Chuan-Ju Wang

Also published as: Chuan-ju Wang


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FISH: A Financial Interactive System for Signal Highlighting
Ta-wei Huang | Jia-huei Ju | Yu-shiang Huang | Cheng-wei Lin | Yi-shyuan Chiang | Chuan-ju Wang
Proceedings of the 17th Conference of the European Chapter of the Association for Computational Linguistics: System Demonstrations

In this system demonstration, we seek to streamline the process of reviewing financial statements and provide insightful information for practitioners. We develop FISH, an interactive system that extracts and highlights crucial textual signals from financial statements efficiently and precisely. To achieve our goal, we integrate pre-trained BERT representations and a fine-tuned BERT highlighting model with a newly-proposed two-stage classify-then-highlight pipeline. We also conduct the human evaluation, showing FISH can provide accurate financial signals. FISH overcomes the limitations of existing research andmore importantly benefits both academics and practitioners in finance as they can leverage state-of-the-art contextualized language models with their newly gained insights. The system is available online at, and a short video for introduction is at

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A Compare-and-contrast Multistage Pipeline for Uncovering Financial Signals in Financial Reports
Jia-Huei Ju | Yu-Shiang Huang | Cheng-Wei Lin | Che Lin | Chuan-Ju Wang
Proceedings of the 61st Annual Meeting of the Association for Computational Linguistics (Volume 1: Long Papers)

In this paper, we address the challenge of discovering financial signals in narrative financial reports. As these documents are often lengthy and tend to blend routine information with new information, it is challenging for professionals to discern critical financial signals. To this end, we leverage the inherent nature of the year-to-year structure of reports to define a novel signal-highlighting task; more importantly, we propose a compare-and-contrast multistage pipeline that recognizes different relationships between the reports and locates relevant rationales for these relationships. We also create and publicly release a human-annotated dataset for our task. Our experiments on the dataset validate the effectiveness of our pipeline, and we provide detailed analyses and ablation studies to support our findings.


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Designing Templates for Eliciting Commonsense Knowledge from Pretrained Sequence-to-Sequence Models
Jheng-Hong Yang | Sheng-Chieh Lin | Rodrigo Nogueira | Ming-Feng Tsai | Chuan-Ju Wang | Jimmy Lin
Proceedings of the 28th International Conference on Computational Linguistics

While internalized “implicit knowledge” in pretrained transformers has led to fruitful progress in many natural language understanding tasks, how to most effectively elicit such knowledge remains an open question. Based on the text-to-text transfer transformer (T5) model, this work explores a template-based approach to extract implicit knowledge for commonsense reasoning on multiple-choice (MC) question answering tasks. Experiments on three representative MC datasets show the surprisingly good performance of our simple template, coupled with a logit normalization technique for disambiguation. Furthermore, we verify that our proposed template can be easily extended to other MC tasks with contexts such as supporting facts in open-book question answering settings. Starting from the MC task, this work initiates further research to find generic natural language templates that can effectively leverage stored knowledge in pretrained models.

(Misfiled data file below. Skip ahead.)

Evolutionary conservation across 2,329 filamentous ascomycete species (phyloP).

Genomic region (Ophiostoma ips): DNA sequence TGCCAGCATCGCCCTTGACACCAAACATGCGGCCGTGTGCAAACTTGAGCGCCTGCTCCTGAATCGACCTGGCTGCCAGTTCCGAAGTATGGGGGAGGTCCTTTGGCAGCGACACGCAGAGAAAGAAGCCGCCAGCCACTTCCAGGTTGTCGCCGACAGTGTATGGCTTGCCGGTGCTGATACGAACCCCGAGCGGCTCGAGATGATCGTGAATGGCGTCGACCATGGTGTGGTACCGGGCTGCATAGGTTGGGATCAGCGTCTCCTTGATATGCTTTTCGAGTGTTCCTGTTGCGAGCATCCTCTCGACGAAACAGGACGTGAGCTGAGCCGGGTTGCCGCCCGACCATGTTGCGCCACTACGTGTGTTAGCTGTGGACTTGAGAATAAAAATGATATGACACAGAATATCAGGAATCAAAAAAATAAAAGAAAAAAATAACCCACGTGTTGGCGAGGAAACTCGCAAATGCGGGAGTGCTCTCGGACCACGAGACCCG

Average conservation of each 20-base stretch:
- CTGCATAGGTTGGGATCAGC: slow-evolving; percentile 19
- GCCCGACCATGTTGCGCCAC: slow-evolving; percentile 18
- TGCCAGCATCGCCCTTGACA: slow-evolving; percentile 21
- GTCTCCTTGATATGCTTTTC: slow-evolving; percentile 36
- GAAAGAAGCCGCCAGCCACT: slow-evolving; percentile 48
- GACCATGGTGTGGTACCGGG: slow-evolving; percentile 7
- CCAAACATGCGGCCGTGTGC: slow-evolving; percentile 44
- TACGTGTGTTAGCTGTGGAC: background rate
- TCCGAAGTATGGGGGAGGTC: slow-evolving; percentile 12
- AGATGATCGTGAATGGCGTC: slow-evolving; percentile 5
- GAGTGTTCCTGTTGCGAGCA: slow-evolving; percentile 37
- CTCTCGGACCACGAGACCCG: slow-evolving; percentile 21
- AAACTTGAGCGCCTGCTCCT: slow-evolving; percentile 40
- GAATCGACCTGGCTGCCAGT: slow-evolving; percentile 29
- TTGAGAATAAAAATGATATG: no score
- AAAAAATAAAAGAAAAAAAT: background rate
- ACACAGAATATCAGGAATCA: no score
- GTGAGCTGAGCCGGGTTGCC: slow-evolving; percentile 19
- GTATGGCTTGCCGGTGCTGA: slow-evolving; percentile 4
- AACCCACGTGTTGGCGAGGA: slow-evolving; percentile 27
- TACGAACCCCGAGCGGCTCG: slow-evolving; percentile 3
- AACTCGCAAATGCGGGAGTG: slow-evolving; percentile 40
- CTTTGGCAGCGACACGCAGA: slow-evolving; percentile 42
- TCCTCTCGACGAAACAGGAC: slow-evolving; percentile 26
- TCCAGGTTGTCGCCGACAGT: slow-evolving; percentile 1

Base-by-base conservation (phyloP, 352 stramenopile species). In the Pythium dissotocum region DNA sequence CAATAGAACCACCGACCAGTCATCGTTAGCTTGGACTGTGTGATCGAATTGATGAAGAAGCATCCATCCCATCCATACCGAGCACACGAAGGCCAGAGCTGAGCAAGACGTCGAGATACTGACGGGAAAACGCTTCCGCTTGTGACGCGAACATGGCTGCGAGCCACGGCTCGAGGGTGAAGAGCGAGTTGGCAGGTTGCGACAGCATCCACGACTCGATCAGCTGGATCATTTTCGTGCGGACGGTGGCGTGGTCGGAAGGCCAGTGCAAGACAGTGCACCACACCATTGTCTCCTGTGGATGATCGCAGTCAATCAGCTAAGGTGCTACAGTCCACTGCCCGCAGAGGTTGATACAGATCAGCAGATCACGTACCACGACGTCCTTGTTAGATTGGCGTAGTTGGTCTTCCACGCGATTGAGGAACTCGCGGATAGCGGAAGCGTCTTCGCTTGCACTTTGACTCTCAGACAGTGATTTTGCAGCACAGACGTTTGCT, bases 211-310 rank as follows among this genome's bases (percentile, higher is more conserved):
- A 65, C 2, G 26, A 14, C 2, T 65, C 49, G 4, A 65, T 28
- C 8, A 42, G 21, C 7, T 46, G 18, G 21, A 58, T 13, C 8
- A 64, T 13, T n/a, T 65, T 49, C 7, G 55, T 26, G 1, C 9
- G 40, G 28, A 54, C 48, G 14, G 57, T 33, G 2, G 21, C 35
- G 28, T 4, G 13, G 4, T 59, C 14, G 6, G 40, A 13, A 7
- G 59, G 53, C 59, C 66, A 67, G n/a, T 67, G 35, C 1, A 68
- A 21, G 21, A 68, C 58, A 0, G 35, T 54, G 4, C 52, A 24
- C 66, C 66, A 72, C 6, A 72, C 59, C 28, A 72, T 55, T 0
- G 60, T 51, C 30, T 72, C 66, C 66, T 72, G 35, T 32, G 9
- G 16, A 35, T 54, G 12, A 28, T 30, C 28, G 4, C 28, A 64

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RiskFinder: A Sentence-level Risk Detector for Financial Reports
Yu-Wen Liu | Liang-Chih Liu | Chuan-Ju Wang | Ming-Feng Tsai
Proceedings of the 2018 Conference of the North American Chapter of the Association for Computational Linguistics: Demonstrations

This paper presents a web-based information system, RiskFinder, for facilitating the analyses of soft and hard information in financial reports. In particular, the system broadens the analyses from the word level to sentence level, which makes the system useful for practitioner communities and unprecedented among financial academics. The proposed system has four main components: 1) a Form 10-K risk-sentiment dataset, consisting of a set of risk-labeled financial sentences and pre-trained sentence embeddings; 2) metadata, including basic information on each company that published the Form 10-K financial report as well as several relevant financial measures; 3) an interface that highlights risk-related sentences in the financial reports based on the latest sentence embedding techniques; 4) a visualization of financial time-series data for a corresponding company. This paper also conducts some case studies to showcase that the system can be of great help in capturing valuable insight within large amounts of textual information. The system is now online available at


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Financial Keyword Expansion via Continuous Word Vector Representations
Ming-Feng Tsai | Chuan-Ju Wang
Proceedings of the 2014 Conference on Empirical Methods in Natural Language Processing (EMNLP)


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Financial Sentiment Analysis for Risk Prediction
Chuan-Ju Wang | Ming-Feng Tsai | Tse Liu | Chin-Ting Chang
Proceedings of the Sixth International Joint Conference on Natural Language Processing


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Visualization on Financial Terms via Risk Ranking from Financial Reports
Ming-Feng Tsai | Chuan-Ju Wang
Proceedings of COLING 2012: Demonstration Papers